When you first meet Moises Velasquez-Manoff, the first thing you notice is his hair — or the lack of it.

He's completely bald.

"At age 11, I developed this condition, called alopecia areata, where I lost my hair," says Velasquez-Manoff, a science writer in Berkeley, Calif. "It started in patches, but eventually I lost it all."

For the past few years, the world has been on the edge of one of the biggest medical triumphs of modern history: Wiping out a horrific parasite from the face of the Earth.

In the early '80s, there were 3.2 million cases of Guinea worm — a two-feet long worm that emerges slowly — and excruciatingly — from a blister on the skin.

A massive campaign, led by President Jimmy Carter, has eradicated the worm from all but four countries. And this year, there have been only seven cases, the Carter Center reports.

It's official. The Zika virus has established a toehold in Florida.

Fourteen people likely caught Zika in a neighborhood north of downtown Miami, health officials said Monday. That means mosquitoes in that area have picked up the virus and are spreading it.

Zika can cause severe birth defects if a woman is infected at anytime during pregnancy.

So the Centers for Disease Control and Prevention is doing something it has never done before: issuing a travel advisory to a part of the continental U.S. because of an outbreak of an infectious disease.

Whatever South Korean women are eating, pass it around!

The country is having a massive growth spurt. And it doesn't look like it's slowing down anytime soon.

Women in South Korea have gained a whopping 8 inches in height, on average, in the past century — the biggest jump of any other population in the world, researchers report Tuesday.

For men, Iranians are the big winners, gaining 6.5 inches in the past hundred years.

When you're pregnant, going to the doctors can be exciting. You get to find out if you're having a boy or a girl. Maybe hear the baby's heart beat.

But in southern Africa, many women find out something else.

Allison Groves at American University recently ran a study in a town outside Durban, South Africa. They followed about 1,500 pregnant women. The results left her speechless.

A sitting duck. That's what South America was a few years ago when Zika first struck. The continent had never recorded a case of the mosquito-borne virus. And everyone was susceptible.

"So you get this huge raging epidemic that blows through the population, usually very fast and infects a pretty high percentage of the population," says Justin Lessler, an epidemiologist at the Johns Hopkins Bloomberg School of Public Health.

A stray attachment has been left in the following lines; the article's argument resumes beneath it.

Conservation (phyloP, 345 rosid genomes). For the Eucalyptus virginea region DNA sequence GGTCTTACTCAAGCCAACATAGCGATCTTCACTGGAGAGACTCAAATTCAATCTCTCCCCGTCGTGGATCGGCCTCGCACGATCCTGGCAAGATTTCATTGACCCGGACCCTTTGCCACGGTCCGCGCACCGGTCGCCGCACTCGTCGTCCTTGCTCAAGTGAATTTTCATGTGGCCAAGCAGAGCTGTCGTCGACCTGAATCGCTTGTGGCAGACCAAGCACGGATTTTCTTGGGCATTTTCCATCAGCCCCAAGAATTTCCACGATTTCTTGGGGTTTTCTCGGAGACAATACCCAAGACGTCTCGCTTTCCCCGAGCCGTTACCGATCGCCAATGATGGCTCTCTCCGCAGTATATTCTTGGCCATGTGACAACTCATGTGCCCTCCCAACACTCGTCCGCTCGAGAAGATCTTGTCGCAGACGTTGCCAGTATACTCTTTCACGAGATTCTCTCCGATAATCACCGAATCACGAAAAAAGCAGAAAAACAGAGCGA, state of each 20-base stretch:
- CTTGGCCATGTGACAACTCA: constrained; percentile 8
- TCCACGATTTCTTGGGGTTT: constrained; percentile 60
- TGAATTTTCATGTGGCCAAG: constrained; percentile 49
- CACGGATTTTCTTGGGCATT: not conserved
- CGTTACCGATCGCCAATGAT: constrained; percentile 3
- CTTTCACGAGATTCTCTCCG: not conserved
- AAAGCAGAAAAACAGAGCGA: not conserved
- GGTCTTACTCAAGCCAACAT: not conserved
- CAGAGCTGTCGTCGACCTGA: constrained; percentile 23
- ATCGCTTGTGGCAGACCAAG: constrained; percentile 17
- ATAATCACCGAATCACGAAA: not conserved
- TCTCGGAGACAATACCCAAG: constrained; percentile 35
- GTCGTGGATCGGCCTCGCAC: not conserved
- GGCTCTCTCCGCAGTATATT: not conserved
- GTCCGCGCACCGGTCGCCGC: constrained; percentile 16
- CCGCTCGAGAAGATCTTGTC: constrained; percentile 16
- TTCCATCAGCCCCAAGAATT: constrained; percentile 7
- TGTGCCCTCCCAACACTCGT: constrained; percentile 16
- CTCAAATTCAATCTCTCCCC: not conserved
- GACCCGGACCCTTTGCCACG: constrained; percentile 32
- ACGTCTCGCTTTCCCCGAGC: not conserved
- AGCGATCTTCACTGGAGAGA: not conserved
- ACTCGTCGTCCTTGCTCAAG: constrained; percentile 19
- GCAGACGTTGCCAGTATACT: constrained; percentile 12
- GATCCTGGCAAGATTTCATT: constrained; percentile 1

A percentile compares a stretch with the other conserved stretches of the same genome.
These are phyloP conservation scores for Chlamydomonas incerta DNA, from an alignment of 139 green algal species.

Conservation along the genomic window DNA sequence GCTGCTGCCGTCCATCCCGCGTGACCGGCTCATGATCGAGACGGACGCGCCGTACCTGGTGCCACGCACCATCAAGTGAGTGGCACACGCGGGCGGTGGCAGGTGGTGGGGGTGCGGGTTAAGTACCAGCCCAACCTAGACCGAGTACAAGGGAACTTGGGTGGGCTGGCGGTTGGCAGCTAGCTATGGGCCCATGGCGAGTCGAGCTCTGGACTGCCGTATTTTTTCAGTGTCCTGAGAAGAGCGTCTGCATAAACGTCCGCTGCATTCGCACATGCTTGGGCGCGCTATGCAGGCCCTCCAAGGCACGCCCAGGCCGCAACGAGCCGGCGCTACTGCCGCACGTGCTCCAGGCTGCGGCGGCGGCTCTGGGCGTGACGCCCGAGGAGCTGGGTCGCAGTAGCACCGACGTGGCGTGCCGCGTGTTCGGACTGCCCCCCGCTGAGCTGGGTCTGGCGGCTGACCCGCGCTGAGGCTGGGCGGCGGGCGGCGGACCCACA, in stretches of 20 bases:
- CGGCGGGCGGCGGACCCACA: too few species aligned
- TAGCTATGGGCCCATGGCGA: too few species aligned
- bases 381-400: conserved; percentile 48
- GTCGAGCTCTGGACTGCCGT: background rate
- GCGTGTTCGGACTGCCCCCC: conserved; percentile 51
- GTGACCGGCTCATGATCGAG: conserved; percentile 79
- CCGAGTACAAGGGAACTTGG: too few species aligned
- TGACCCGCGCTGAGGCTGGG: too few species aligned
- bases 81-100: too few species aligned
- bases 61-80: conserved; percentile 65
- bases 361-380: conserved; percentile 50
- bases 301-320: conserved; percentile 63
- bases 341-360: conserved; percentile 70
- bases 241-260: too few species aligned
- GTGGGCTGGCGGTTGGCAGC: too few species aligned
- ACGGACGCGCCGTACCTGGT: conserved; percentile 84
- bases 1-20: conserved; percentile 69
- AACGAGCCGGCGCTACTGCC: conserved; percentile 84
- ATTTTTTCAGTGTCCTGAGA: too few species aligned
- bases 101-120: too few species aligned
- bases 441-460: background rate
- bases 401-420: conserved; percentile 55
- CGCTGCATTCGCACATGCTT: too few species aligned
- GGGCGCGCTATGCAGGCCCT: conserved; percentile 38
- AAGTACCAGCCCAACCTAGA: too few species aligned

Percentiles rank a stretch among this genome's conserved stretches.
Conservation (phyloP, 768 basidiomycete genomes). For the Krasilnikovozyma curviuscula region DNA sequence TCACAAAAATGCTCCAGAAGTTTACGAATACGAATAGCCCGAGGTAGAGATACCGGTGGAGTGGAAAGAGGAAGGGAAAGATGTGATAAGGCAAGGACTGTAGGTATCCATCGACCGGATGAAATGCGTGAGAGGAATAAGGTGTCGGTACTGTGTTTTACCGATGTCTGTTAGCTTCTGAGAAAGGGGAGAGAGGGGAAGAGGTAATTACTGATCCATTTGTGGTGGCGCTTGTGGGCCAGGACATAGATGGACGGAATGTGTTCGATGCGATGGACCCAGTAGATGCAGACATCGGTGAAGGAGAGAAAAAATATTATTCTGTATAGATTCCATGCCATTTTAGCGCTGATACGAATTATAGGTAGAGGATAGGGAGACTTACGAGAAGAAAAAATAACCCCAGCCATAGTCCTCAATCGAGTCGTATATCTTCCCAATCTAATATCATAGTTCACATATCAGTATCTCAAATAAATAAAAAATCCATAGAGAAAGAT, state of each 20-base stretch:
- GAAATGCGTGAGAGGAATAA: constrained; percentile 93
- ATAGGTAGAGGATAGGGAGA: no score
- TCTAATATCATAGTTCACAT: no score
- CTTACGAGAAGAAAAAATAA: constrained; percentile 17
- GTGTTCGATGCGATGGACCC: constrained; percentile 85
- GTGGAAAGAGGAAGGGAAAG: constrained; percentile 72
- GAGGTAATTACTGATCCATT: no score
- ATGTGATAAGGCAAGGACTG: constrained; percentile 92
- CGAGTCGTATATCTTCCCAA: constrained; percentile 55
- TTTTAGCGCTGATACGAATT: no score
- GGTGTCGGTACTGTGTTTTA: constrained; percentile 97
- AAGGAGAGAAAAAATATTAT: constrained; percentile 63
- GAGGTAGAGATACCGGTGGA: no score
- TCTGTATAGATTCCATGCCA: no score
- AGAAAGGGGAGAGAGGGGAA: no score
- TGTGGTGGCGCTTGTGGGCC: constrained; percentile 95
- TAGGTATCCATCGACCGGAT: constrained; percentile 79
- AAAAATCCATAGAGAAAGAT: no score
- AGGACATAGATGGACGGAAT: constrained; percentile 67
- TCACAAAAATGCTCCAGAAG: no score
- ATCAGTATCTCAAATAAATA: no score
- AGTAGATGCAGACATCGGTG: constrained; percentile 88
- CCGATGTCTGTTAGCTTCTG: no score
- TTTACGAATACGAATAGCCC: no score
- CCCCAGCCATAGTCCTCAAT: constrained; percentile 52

Copyright 2017 NPR. To see more, visit http://www.npr.org/.

RENEE MONTAGNE, HOST:

This summer, it's not just athletes who are looking to set world records. Scientists are also trying to break a record — for how quickly they can make a vaccine for a new virus.

It's for Zika. And one team is leading the pack.

Over the past 70 years, the U.S. has been waging a war against a miniature menace: the New World screwworm.

The story of how we eradicated the critter has it all: triumph of the little guys, a medical treatment that uses bacon (i.e., "bacon therapy") and a new technology to wipe out horrible diseases — one that scientists are using today to try to stop the Zika virus.

The screwworm is arguably the most cringeworthy creature on Earth. Seriously, if you're squeamish at all, you might want to skip the next few paragraphs.

By now we know that Zika is dangerous for pregnant women and their future babies. The virus can cause devastating birth defects.

But what about for infections after babies are born? Or in older children? Is Zika a danger for them?

So far, all the evidence suggests probably not. But there are a few caveats.

Let's start with what we know.

For months, scientists in Colombia have been working on a massive study.

They've been tracking the health of thousands of pregnant women to try to figure out key questions surrounding the Zika virus.

Now the team has published its first major findings, and they offer a glimmer of good news.

A few months ago, the Centers for Disease Control and Prevention published a startling map that showed the parts of the U.S. that could harbor mosquitoes capable of carrying Zika.

Many readers, including myself, thought, "Zika could come to my town! It could come to Connecticut! To Ohio and Indiana! Or to Northern California! Oh goodness!"

The map made it look like a vast swath of the country was at risk for Zika, including New England and the Upper Midwest.

Well, not quite.

Maybe it's a dive trip to Belize. Or a cruise in the Caribbean. Or maybe you've snagged tickets to the summer Olympics in Rio. If you're traveling in places where Zika is circulating, there are a few things you need to keep in mind — and bring along.

The first question is: Should you go on the trip at all?

There's a heated battle going on about the Summer Olympics in Rio de Janeiro. Nearly 200 scientists signed a letter to the World Health Organization last week, calling for the games to be moved because of the ongoing epidemic of Zika in Brazil.

But many health officials — including those at WHO — say having the games in Rio doesn't pose a big enough threat to warrant moving them.

So who's right?